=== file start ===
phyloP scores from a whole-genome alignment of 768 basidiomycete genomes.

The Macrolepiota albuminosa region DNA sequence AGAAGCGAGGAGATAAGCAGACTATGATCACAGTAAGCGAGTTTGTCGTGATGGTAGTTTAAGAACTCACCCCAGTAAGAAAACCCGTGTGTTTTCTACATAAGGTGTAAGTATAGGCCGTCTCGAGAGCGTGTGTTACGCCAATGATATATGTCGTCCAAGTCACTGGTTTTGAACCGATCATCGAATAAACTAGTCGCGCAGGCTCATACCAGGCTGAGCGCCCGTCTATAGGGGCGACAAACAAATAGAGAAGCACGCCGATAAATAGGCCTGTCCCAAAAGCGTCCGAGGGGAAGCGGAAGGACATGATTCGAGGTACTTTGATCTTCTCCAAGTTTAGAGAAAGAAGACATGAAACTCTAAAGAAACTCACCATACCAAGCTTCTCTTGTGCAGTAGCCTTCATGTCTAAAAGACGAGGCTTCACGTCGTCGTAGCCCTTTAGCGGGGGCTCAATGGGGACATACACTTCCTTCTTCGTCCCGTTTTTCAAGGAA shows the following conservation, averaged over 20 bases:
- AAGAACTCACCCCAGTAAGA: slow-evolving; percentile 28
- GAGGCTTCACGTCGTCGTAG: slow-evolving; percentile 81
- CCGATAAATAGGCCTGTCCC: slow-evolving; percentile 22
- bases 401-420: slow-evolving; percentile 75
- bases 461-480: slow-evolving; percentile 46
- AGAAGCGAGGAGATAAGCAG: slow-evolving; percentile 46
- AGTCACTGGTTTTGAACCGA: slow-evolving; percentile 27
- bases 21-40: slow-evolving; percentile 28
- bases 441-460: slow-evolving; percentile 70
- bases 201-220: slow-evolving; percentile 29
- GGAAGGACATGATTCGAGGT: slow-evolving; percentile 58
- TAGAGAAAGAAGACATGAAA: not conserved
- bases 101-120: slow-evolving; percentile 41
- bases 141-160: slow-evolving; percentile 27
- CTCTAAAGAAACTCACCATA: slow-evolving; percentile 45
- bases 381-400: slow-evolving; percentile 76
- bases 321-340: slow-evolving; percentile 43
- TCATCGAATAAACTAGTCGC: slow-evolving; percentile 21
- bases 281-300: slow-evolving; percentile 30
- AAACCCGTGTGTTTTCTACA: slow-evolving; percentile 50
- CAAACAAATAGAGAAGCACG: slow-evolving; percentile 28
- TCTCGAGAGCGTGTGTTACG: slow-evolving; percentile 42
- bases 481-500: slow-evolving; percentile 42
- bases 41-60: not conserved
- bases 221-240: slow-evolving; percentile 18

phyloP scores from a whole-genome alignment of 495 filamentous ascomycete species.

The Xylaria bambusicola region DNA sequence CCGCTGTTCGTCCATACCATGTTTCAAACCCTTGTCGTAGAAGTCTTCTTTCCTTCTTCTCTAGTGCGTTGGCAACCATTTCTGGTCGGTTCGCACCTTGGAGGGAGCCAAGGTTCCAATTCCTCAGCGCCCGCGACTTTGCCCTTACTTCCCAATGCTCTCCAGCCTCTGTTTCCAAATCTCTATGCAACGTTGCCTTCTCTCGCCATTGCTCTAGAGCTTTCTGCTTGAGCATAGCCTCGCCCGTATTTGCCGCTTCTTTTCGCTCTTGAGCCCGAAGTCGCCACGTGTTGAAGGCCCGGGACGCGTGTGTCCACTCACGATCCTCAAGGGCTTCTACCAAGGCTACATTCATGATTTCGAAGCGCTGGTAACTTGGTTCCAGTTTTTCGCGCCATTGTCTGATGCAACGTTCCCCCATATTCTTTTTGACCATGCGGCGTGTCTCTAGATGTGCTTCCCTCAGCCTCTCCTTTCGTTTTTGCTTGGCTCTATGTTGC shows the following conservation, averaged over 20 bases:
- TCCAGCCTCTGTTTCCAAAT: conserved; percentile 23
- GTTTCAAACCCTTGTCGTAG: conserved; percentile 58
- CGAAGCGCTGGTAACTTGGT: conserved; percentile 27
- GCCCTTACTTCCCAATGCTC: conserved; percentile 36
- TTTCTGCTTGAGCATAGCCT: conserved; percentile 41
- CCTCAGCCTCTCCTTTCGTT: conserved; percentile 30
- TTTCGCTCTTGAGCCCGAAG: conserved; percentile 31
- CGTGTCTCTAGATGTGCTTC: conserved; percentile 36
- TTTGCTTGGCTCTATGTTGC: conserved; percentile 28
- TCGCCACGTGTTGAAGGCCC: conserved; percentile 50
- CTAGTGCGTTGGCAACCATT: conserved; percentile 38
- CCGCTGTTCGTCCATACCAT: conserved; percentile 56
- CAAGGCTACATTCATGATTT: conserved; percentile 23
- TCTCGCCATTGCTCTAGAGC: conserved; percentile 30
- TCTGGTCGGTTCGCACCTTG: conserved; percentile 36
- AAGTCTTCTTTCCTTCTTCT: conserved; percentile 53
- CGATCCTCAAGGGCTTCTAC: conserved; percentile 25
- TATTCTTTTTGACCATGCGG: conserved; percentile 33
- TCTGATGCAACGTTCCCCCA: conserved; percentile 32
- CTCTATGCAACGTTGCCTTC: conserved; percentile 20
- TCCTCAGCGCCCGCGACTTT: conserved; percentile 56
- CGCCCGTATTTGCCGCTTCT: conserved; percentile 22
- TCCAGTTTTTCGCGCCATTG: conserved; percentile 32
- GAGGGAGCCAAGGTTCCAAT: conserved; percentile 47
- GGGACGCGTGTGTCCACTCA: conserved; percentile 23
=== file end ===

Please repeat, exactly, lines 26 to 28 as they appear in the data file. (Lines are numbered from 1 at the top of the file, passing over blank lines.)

- bases 41-60: not conserved
- bases 221-240: slow-evolving; percentile 18

phyloP scores from a whole-genome alignment of 495 filamentous ascomycete species.